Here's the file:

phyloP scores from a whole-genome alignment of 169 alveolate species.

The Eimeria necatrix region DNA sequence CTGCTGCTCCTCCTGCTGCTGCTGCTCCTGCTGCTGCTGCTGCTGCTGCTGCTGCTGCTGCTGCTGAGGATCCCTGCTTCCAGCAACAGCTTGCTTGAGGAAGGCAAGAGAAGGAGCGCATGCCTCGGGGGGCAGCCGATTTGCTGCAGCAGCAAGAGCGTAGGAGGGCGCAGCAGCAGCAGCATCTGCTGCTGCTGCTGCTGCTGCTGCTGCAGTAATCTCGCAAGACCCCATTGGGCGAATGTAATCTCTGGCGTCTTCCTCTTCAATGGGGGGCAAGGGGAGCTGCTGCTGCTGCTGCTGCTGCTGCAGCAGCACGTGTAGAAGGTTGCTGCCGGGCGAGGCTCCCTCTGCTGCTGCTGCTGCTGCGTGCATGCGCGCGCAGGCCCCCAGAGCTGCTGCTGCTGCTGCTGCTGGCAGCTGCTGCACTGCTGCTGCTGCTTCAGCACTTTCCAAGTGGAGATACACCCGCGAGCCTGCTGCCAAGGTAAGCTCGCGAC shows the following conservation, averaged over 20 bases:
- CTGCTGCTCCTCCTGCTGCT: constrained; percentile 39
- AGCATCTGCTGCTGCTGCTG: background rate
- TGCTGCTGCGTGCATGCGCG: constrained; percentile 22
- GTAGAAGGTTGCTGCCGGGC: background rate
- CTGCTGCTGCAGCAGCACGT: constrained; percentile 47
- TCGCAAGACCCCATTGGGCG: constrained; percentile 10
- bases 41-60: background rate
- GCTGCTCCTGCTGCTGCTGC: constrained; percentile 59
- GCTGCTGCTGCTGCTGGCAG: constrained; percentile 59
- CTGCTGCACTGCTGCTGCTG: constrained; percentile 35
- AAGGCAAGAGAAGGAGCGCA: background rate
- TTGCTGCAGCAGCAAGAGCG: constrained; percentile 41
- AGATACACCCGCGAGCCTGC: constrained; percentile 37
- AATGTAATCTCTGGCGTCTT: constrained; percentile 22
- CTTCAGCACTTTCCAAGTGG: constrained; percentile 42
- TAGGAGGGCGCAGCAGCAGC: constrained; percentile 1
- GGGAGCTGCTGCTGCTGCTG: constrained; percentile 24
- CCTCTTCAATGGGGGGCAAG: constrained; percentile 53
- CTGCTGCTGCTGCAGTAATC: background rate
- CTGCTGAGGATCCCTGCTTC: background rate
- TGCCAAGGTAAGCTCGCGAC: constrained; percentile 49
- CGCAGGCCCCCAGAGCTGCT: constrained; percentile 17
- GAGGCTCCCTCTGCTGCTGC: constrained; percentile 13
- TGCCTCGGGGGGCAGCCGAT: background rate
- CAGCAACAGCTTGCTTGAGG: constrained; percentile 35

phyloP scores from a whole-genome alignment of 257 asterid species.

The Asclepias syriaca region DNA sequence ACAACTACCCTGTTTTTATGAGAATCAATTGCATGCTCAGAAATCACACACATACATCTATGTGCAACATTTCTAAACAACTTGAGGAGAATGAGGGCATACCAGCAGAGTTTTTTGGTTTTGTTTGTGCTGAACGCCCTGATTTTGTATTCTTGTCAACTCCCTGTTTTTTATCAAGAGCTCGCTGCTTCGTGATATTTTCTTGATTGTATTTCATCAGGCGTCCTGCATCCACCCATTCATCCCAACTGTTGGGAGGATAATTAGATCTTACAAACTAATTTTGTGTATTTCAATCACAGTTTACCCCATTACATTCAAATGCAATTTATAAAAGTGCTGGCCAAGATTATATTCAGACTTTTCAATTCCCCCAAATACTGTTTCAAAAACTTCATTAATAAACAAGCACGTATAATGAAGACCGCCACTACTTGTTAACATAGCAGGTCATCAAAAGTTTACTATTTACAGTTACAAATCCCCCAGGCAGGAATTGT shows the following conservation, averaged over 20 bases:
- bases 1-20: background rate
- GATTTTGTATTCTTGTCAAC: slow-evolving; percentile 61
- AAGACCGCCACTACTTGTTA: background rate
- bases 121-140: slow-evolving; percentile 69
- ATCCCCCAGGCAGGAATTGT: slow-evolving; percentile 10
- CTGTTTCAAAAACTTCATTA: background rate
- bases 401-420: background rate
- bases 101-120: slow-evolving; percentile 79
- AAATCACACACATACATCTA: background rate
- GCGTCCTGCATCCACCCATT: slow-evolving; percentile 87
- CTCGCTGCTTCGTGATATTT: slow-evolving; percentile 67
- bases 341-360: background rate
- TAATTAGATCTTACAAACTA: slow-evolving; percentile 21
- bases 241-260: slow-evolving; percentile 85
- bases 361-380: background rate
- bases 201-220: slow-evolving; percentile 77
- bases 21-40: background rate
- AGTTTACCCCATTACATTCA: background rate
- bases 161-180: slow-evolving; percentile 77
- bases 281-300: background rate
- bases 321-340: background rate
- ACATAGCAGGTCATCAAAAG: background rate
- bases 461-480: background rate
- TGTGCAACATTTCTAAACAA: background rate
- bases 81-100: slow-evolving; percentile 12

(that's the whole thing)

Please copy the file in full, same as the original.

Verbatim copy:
phyloP scores from a whole-genome alignment of 169 alveolate species.

The Eimeria necatrix region DNA sequence CTGCTGCTCCTCCTGCTGCTGCTGCTCCTGCTGCTGCTGCTGCTGCTGCTGCTGCTGCTGCTGCTGAGGATCCCTGCTTCCAGCAACAGCTTGCTTGAGGAAGGCAAGAGAAGGAGCGCATGCCTCGGGGGGCAGCCGATTTGCTGCAGCAGCAAGAGCGTAGGAGGGCGCAGCAGCAGCAGCATCTGCTGCTGCTGCTGCTGCTGCTGCTGCAGTAATCTCGCAAGACCCCATTGGGCGAATGTAATCTCTGGCGTCTTCCTCTTCAATGGGGGGCAAGGGGAGCTGCTGCTGCTGCTGCTGCTGCTGCAGCAGCACGTGTAGAAGGTTGCTGCCGGGCGAGGCTCCCTCTGCTGCTGCTGCTGCTGCGTGCATGCGCGCGCAGGCCCCCAGAGCTGCTGCTGCTGCTGCTGCTGGCAGCTGCTGCACTGCTGCTGCTGCTTCAGCACTTTCCAAGTGGAGATACACCCGCGAGCCTGCTGCCAAGGTAAGCTCGCGAC shows the following conservation, averaged over 20 bases:
- CTGCTGCTCCTCCTGCTGCT: constrained; percentile 39
- AGCATCTGCTGCTGCTGCTG: background rate
- TGCTGCTGCGTGCATGCGCG: constrained; percentile 22
- GTAGAAGGTTGCTGCCGGGC: background rate
- CTGCTGCTGCAGCAGCACGT: constrained; percentile 47
- TCGCAAGACCCCATTGGGCG: constrained; percentile 10
- bases 41-60: background rate
- GCTGCTCCTGCTGCTGCTGC: constrained; percentile 59
- GCTGCTGCTGCTGCTGGCAG: constrained; percentile 59
- CTGCTGCACTGCTGCTGCTG: constrained; percentile 35
- AAGGCAAGAGAAGGAGCGCA: background rate
- TTGCTGCAGCAGCAAGAGCG: constrained; percentile 41
- AGATACACCCGCGAGCCTGC: constrained; percentile 37
- AATGTAATCTCTGGCGTCTT: constrained; percentile 22
- CTTCAGCACTTTCCAAGTGG: constrained; percentile 42
- TAGGAGGGCGCAGCAGCAGC: constrained; percentile 1
- GGGAGCTGCTGCTGCTGCTG: constrained; percentile 24
- CCTCTTCAATGGGGGGCAAG: constrained; percentile 53
- CTGCTGCTGCTGCAGTAATC: background rate
- CTGCTGAGGATCCCTGCTTC: background rate
- TGCCAAGGTAAGCTCGCGAC: constrained; percentile 49
- CGCAGGCCCCCAGAGCTGCT: constrained; percentile 17
- GAGGCTCCCTCTGCTGCTGC: constrained; percentile 13
- TGCCTCGGGGGGCAGCCGAT: background rate
- CAGCAACAGCTTGCTTGAGG: constrained; percentile 35

phyloP scores from a whole-genome alignment of 257 asterid species.

The Asclepias syriaca region DNA sequence ACAACTACCCTGTTTTTATGAGAATCAATTGCATGCTCAGAAATCACACACATACATCTATGTGCAACATTTCTAAACAACTTGAGGAGAATGAGGGCATACCAGCAGAGTTTTTTGGTTTTGTTTGTGCTGAACGCCCTGATTTTGTATTCTTGTCAACTCCCTGTTTTTTATCAAGAGCTCGCTGCTTCGTGATATTTTCTTGATTGTATTTCATCAGGCGTCCTGCATCCACCCATTCATCCCAACTGTTGGGAGGATAATTAGATCTTACAAACTAATTTTGTGTATTTCAATCACAGTTTACCCCATTACATTCAAATGCAATTTATAAAAGTGCTGGCCAAGATTATATTCAGACTTTTCAATTCCCCCAAATACTGTTTCAAAAACTTCATTAATAAACAAGCACGTATAATGAAGACCGCCACTACTTGTTAACATAGCAGGTCATCAAAAGTTTACTATTTACAGTTACAAATCCCCCAGGCAGGAATTGT shows the following conservation, averaged over 20 bases:
- bases 1-20: background rate
- GATTTTGTATTCTTGTCAAC: slow-evolving; percentile 61
- AAGACCGCCACTACTTGTTA: background rate
- bases 121-140: slow-evolving; percentile 69
- ATCCCCCAGGCAGGAATTGT: slow-evolving; percentile 10
- CTGTTTCAAAAACTTCATTA: background rate
- bases 401-420: background rate
- bases 101-120: slow-evolving; percentile 79
- AAATCACACACATACATCTA: background rate
- GCGTCCTGCATCCACCCATT: slow-evolving; percentile 87
- CTCGCTGCTTCGTGATATTT: slow-evolving; percentile 67
- bases 341-360: background rate
- TAATTAGATCTTACAAACTA: slow-evolving; percentile 21
- bases 241-260: slow-evolving; percentile 85
- bases 361-380: background rate
- bases 201-220: slow-evolving; percentile 77
- bases 21-40: background rate
- AGTTTACCCCATTACATTCA: background rate
- bases 161-180: slow-evolving; percentile 77
- bases 281-300: background rate
- bases 321-340: background rate
- ACATAGCAGGTCATCAAAAG: background rate
- bases 461-480: background rate
- TGTGCAACATTTCTAAACAA: background rate
- bases 81-100: slow-evolving; percentile 12